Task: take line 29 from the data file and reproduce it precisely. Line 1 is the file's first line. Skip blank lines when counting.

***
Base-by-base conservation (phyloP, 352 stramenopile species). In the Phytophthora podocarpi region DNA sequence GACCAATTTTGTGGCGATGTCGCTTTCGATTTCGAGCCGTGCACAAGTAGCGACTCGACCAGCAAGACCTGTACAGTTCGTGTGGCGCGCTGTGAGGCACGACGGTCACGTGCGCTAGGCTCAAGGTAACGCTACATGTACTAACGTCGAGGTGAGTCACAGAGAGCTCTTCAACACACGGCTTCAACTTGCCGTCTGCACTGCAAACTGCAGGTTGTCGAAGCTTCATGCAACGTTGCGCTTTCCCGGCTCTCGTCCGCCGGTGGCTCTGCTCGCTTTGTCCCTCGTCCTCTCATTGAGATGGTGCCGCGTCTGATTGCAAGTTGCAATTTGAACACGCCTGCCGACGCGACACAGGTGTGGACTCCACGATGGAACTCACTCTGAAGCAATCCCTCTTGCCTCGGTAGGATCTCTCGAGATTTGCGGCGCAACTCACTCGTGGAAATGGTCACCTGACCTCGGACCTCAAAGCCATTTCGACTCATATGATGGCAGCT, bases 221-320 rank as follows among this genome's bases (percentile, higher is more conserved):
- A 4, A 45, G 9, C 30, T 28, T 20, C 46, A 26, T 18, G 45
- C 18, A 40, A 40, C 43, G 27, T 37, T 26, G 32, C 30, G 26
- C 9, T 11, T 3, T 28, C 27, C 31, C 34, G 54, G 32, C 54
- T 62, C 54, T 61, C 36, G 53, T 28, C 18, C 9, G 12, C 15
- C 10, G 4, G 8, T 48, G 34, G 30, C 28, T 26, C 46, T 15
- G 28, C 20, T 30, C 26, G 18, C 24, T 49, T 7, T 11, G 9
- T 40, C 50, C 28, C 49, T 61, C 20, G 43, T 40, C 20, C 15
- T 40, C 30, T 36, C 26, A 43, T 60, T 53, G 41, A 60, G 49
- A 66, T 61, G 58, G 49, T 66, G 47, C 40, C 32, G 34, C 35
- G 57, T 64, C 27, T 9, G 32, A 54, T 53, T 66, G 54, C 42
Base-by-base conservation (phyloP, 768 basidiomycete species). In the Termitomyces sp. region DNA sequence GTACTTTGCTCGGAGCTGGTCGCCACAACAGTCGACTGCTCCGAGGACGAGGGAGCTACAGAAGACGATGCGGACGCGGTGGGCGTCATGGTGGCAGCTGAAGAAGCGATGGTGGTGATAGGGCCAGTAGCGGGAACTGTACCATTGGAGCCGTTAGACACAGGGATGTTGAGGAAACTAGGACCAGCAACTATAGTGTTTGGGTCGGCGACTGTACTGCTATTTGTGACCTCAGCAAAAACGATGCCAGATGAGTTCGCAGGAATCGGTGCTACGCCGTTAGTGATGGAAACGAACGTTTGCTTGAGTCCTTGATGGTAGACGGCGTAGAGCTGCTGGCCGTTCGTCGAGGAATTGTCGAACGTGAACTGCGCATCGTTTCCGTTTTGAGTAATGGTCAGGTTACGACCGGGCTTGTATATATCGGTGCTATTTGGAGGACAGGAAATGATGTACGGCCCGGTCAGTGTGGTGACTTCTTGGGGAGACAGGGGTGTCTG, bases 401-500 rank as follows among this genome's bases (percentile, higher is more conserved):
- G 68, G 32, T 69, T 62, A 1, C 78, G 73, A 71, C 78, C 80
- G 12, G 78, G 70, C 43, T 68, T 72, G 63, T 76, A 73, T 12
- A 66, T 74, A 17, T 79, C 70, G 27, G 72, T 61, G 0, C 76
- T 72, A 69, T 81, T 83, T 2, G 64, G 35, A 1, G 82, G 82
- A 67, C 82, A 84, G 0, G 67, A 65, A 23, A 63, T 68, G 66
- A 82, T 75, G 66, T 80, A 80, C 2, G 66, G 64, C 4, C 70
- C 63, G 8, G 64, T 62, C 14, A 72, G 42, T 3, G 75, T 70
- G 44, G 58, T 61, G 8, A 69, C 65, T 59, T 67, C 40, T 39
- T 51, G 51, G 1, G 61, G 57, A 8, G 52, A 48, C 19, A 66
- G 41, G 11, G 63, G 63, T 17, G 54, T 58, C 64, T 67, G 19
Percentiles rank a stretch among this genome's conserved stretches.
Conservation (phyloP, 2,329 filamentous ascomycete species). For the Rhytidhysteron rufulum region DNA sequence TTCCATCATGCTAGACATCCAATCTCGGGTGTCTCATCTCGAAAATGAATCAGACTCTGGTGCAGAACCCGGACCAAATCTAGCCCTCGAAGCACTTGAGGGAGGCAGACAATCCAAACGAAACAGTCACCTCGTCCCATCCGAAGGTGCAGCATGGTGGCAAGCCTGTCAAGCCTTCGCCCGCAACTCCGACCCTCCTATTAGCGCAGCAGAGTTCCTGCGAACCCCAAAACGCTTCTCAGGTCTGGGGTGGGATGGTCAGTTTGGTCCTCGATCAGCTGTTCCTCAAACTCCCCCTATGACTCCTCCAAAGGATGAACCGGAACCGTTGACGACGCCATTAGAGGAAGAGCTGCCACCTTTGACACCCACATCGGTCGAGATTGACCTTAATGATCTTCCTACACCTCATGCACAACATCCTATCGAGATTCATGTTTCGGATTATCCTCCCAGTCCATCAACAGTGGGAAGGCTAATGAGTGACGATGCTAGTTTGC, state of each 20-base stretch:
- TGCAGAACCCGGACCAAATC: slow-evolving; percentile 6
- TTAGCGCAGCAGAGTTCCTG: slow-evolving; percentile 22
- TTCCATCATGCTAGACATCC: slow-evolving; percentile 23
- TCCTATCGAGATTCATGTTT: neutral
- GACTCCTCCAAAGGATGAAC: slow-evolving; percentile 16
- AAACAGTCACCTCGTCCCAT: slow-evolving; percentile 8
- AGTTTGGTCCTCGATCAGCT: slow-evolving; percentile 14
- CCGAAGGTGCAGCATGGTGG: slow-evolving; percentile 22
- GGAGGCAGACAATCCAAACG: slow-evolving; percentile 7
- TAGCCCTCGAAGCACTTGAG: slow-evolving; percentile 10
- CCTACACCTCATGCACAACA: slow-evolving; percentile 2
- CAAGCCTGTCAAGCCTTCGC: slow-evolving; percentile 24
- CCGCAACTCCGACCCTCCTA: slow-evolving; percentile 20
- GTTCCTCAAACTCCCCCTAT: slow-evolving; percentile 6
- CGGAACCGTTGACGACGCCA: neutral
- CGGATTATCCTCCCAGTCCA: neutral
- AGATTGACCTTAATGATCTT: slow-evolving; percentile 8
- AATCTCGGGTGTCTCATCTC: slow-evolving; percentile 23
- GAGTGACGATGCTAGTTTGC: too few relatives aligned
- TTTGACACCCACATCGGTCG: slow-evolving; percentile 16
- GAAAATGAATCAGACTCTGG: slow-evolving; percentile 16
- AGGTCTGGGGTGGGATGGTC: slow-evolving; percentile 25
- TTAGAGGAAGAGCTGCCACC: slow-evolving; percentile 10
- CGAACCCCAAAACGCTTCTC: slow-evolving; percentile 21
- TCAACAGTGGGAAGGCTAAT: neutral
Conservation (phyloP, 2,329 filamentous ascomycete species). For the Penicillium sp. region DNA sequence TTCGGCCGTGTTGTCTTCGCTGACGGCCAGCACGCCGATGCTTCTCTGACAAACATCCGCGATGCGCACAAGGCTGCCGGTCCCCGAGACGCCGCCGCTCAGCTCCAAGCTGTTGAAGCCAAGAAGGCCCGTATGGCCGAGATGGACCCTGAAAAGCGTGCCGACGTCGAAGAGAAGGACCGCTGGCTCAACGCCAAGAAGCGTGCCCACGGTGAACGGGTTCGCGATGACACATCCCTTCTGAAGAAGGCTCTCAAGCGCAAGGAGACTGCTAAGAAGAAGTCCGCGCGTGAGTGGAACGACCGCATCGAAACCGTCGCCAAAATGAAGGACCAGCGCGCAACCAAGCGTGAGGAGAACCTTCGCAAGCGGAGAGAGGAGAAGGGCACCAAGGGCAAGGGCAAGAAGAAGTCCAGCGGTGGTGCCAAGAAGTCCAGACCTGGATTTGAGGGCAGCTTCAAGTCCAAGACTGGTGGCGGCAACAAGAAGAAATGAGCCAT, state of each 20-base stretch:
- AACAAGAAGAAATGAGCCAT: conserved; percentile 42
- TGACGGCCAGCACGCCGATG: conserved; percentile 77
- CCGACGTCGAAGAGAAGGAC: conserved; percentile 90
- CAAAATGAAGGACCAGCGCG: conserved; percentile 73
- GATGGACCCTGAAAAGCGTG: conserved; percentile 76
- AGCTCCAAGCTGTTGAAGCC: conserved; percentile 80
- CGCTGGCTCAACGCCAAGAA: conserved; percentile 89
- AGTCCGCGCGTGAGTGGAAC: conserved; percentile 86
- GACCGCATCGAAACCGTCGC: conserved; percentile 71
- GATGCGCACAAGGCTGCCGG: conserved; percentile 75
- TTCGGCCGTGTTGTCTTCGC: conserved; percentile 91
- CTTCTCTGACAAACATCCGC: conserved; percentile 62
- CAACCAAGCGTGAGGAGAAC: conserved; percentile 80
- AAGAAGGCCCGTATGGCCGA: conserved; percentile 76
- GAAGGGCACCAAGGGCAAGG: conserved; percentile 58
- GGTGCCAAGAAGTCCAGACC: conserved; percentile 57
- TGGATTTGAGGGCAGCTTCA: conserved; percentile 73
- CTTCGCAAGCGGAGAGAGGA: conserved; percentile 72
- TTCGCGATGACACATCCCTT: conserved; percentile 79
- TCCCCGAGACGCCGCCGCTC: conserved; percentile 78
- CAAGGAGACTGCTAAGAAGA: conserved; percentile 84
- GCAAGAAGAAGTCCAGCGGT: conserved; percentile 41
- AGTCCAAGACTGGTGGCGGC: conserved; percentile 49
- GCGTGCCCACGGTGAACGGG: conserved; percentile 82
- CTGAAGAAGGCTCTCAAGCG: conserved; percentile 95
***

- GACTCCTCCAAAGGATGAAC: slow-evolving; percentile 16